In Norway, people in a plane with a Kenyan with fever on board were not allowed to disembark due to fear of Ebola. Yet, Kenya is quite far from the three Ebola hit countries. The HvA, a tertiary educational institute in Amsterdam, has even prohibited its students from travelling to the continent for internships or study. In so many cases, references to Africa are frequently inappropriate.
Due to the Ebola outbreak, there is currently increased attention to the continent: attention that is highly needed, but that also exemplifies an omnipresent stereotyping. The various Band Aid initiatives are the best examples of this. The songs convey images that might prove useful to the cause of raising money, but also maintain stereotypical views on the continent. The Dutch Band Aid’s Ebola song, for example, tell us that “It’s not a white Christmas that Africa is missing this year, their gift is who survives”, whereas Bob Geldof's Band Aid laments: “No peace and joy this Christmas in West Africa. The only hope they'll have is being alive”. As many critics have argued, these texts exemplify an ignorance of Africa and reinforce a white saviour narrative. Meanwhile, local initiatives are ignored.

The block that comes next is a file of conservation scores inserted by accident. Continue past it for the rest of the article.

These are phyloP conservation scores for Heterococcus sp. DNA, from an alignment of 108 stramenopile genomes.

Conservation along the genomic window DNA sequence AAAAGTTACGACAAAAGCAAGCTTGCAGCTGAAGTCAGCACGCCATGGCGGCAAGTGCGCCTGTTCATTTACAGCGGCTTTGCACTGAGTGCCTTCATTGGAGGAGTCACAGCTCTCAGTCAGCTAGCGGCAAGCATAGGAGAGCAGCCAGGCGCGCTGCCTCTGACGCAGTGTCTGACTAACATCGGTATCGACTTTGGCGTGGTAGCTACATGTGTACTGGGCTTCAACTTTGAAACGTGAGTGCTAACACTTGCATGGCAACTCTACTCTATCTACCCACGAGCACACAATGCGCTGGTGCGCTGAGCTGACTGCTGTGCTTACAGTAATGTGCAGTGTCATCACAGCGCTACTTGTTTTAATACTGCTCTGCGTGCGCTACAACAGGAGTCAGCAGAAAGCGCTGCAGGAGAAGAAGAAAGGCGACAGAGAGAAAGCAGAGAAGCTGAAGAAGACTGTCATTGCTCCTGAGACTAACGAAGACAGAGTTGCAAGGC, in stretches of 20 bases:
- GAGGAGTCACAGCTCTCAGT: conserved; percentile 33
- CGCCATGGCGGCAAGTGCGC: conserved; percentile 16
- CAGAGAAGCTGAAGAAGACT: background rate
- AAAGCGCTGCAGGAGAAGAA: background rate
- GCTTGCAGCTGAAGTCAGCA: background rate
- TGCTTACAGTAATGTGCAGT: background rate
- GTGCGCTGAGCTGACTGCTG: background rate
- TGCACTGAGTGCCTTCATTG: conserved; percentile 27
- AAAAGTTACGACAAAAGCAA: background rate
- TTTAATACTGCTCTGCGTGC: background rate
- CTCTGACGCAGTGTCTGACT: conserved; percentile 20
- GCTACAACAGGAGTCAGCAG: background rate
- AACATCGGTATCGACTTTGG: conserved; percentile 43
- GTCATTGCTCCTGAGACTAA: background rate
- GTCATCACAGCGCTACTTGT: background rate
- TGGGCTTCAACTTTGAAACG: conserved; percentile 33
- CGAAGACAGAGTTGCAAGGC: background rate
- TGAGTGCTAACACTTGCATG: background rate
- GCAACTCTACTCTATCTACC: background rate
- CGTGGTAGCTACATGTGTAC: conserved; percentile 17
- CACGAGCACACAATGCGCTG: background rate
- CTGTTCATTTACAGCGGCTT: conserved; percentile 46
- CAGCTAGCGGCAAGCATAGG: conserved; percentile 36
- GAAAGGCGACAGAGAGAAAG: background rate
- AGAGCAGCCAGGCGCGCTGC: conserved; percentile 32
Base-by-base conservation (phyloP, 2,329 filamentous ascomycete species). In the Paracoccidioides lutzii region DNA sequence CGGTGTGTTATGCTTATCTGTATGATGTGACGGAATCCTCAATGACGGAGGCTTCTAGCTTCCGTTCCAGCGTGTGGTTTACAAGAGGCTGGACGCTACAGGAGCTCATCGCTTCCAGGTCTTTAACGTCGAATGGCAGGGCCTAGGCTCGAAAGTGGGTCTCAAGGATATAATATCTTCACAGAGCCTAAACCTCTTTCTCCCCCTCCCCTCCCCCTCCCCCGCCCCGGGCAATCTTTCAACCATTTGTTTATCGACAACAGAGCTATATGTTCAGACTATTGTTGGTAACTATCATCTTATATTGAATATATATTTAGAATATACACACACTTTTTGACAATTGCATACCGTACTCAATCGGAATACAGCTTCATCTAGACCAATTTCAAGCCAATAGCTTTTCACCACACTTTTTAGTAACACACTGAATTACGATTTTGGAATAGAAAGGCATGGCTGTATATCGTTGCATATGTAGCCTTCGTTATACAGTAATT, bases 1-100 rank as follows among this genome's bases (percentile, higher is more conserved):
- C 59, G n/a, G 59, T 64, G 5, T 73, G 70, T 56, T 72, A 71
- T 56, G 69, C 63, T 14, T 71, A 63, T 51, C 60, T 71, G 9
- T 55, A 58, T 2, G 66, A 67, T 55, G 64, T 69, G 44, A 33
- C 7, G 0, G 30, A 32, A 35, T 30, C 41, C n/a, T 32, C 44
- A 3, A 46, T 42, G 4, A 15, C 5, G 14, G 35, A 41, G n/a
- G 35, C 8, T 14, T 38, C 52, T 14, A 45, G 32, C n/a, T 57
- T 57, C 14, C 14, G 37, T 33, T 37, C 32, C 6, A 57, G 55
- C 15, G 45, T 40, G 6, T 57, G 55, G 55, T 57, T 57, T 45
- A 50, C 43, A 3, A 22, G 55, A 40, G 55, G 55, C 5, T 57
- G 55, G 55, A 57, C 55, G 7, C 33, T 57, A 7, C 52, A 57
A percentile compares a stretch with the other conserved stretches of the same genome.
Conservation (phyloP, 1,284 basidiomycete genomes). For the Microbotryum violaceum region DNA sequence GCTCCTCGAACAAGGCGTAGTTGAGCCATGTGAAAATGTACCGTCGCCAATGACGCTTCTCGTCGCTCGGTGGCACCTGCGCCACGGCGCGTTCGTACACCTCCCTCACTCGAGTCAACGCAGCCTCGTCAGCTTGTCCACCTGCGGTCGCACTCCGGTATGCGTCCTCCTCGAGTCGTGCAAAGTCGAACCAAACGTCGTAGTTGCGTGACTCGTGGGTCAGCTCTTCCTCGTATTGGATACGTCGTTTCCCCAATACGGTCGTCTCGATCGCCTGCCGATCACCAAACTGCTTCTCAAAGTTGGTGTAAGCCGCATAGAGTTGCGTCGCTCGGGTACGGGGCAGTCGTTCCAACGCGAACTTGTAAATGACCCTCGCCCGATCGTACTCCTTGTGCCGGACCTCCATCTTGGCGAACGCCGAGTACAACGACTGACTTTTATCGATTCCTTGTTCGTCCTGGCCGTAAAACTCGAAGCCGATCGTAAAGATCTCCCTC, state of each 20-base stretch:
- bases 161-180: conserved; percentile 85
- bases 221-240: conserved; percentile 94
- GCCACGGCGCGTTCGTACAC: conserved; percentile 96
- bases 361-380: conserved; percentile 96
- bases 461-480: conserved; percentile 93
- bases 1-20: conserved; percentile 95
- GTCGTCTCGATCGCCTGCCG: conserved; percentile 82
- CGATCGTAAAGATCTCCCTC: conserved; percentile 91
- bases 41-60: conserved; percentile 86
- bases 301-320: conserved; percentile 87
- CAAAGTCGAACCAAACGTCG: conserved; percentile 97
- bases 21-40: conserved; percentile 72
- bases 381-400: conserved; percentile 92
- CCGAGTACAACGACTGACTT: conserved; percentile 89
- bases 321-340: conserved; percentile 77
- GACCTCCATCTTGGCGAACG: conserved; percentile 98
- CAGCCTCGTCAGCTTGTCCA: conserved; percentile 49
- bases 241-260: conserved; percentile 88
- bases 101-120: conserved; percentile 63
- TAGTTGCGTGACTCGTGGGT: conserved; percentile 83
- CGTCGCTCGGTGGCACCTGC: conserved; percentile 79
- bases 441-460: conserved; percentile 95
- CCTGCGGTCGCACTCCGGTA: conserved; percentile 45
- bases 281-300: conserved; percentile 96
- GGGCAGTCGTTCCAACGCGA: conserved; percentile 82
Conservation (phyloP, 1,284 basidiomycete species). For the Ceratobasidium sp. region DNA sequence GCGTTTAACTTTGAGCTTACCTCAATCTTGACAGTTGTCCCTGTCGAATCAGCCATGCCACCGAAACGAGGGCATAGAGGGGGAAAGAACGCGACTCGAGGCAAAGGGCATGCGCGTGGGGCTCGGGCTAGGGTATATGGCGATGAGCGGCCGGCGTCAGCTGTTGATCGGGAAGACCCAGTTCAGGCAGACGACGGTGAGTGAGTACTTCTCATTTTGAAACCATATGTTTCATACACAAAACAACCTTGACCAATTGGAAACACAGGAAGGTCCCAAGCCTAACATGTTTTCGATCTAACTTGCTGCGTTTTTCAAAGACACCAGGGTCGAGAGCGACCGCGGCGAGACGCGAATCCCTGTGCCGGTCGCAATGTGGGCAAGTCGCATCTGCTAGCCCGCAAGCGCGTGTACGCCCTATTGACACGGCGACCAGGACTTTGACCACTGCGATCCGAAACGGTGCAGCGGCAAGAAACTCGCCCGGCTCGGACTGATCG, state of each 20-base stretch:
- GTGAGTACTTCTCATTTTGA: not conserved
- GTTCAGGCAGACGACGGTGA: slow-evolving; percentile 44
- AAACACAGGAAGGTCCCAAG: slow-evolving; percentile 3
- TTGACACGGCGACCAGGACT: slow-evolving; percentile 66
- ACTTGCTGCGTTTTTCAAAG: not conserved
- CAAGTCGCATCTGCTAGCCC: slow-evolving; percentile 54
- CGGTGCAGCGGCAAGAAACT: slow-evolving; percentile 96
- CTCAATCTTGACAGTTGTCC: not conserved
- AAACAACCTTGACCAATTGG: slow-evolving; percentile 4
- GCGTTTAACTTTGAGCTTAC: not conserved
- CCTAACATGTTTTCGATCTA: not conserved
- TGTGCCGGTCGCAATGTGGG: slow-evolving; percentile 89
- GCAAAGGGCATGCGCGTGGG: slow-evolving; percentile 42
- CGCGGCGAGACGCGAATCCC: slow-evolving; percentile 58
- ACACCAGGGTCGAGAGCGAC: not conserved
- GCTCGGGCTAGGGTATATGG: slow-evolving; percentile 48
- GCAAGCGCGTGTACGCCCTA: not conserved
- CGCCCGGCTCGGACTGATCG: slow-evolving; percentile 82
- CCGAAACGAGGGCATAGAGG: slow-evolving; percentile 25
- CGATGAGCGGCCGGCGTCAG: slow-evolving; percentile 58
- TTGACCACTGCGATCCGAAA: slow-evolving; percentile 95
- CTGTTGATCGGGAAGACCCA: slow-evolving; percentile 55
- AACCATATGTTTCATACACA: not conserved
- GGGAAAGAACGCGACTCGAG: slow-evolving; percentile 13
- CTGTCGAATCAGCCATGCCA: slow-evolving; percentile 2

Moreover, although Ebola clearly intensifies these narratives, they are always present: Africa as a country, a place of poverty and sadness, a place where there is no space for happiness and thus no Christmas joy, and a place that needs the west.
A noble poor?